NaNoWriMo Wrap-Up: I Won…What Now?


There you have it, folks. My winner badge (or, one of them). It feels good, I will admit that. Anyway, let’s delve into this a little further, shall we?

Background/Timeline

As you already know, especially if you’ve been reading this blog or if you follow me on Twitter, that this was my first year participating in NaNoWriMo. I signed up back at the beginning of October and I won’t lie—the idea of writing 50,000 words of a novel in thirty days was downright frightening, especially since I’m also carrying a full graduate course load. I had been putting NaNoWriMo off for years, content to watch everyone else’s successes or “failures” (that’s in quotes for a reason, which I will get to a bit later on). This year was different. It only tok a few days at the end of September for me to decide that I wasn’t going to just sit back and watch everyone else this year. I was going to do it, even if I didn’t get to the 50,000-word mark, even if it killed me.

I had a busy October, and when November 1st arrived, I had three items ready for my story: the title and names for two of my characters. Throughout October, I kept convincing myself that Id sit down and come up with some sort of outline. It never happened. I knew how I wanted to start the story and had a vague idea of how I wanted to end it, but that was all. On November 1st, I dug in, writing just over the suggested 1,667-word daily limit. I didn’t even hit that on the second day and that was when I began to wonder if I’d even make it to 15,000 words, let alone 50,000.

After those first two days, though, the story exploded. The characters came to life and did what they wanted to, driving the story in directions I didn’t think it would go. I managed to write at least 2,500 words almost every day after that. I had a few yellow days and a few red ones (excluding the string of them after I quit writing on 20th-21st). Some days it was hard to keep writing, especially with schoolwork constantly calling. There were days when I just didn’t want to write. At all. But I did it anyway. Discipline, folks.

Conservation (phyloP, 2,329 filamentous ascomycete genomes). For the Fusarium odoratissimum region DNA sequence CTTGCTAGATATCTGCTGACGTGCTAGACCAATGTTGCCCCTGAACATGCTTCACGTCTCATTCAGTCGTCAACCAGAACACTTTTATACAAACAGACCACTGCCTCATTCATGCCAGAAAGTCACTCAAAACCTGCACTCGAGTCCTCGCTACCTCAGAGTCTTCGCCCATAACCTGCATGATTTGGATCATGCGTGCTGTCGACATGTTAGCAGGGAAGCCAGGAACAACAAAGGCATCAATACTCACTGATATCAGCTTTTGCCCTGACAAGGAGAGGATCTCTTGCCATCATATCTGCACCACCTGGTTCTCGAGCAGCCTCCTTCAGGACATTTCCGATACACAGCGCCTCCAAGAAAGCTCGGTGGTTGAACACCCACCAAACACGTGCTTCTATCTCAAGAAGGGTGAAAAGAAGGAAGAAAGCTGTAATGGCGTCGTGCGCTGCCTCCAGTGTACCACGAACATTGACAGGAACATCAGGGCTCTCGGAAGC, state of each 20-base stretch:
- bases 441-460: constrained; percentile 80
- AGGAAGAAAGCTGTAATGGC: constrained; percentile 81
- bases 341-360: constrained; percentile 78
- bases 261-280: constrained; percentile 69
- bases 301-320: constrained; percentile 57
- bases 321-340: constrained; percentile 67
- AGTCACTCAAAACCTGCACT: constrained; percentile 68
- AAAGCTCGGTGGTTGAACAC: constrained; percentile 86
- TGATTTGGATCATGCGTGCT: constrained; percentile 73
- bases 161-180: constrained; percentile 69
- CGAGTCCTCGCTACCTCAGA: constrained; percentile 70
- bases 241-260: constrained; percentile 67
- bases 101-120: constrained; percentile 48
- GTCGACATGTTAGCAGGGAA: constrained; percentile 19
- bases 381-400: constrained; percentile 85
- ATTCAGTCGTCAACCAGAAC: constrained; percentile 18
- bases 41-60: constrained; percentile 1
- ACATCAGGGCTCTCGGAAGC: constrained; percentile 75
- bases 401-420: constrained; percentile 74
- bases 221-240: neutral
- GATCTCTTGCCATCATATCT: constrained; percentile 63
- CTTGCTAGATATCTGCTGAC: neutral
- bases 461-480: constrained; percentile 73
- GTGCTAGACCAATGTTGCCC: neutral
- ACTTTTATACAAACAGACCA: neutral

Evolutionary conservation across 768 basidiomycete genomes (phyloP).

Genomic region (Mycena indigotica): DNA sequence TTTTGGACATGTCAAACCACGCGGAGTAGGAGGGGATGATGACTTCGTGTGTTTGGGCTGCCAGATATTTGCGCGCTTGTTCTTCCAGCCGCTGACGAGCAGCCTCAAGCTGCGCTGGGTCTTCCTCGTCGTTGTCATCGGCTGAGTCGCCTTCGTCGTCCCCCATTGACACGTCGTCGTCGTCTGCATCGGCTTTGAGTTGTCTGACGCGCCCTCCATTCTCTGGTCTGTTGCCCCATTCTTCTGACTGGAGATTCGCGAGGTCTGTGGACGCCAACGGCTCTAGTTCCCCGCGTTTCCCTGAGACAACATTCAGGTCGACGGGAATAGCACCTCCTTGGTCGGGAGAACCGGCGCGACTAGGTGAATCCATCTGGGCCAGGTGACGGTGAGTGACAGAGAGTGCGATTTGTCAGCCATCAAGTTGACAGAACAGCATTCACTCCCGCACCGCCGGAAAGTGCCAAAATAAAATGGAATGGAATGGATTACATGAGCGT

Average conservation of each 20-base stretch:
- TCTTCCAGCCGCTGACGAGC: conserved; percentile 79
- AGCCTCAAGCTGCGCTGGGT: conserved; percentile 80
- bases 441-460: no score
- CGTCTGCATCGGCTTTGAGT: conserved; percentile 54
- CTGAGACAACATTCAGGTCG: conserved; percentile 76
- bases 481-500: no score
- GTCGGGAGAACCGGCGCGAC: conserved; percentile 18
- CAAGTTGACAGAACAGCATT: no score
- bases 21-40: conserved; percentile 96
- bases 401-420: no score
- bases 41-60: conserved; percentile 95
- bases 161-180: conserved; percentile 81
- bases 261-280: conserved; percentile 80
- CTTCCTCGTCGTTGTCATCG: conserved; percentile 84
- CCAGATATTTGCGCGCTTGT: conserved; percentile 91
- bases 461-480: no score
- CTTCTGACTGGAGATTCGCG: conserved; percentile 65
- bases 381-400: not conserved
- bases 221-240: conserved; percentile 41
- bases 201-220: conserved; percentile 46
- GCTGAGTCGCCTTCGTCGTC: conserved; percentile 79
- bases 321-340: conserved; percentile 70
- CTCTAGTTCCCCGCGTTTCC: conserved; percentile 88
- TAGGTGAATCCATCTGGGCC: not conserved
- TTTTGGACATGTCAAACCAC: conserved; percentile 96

In the afternoon of November 20th, I crossed the 50,000-word mark. The next day, I wrote nearly a thousand more words. After that, I knew I’d have to stop and work on school things again, so that’s what I did. I finished my first NaNoWriMo with 50,801 words. The story isn’t finished yet, but I feel that it’s just under three-quarters of the way done. On November 26th, I uploaded and verified my word count for the win.

The Story

If any of you have read any of my work, you should know that I don’t typically write “happy” stories. Nearly all of them have sad endings and/or someone dies, etc. This story was no different. Here’s the banner I came up with for the NaNoWriMo forums: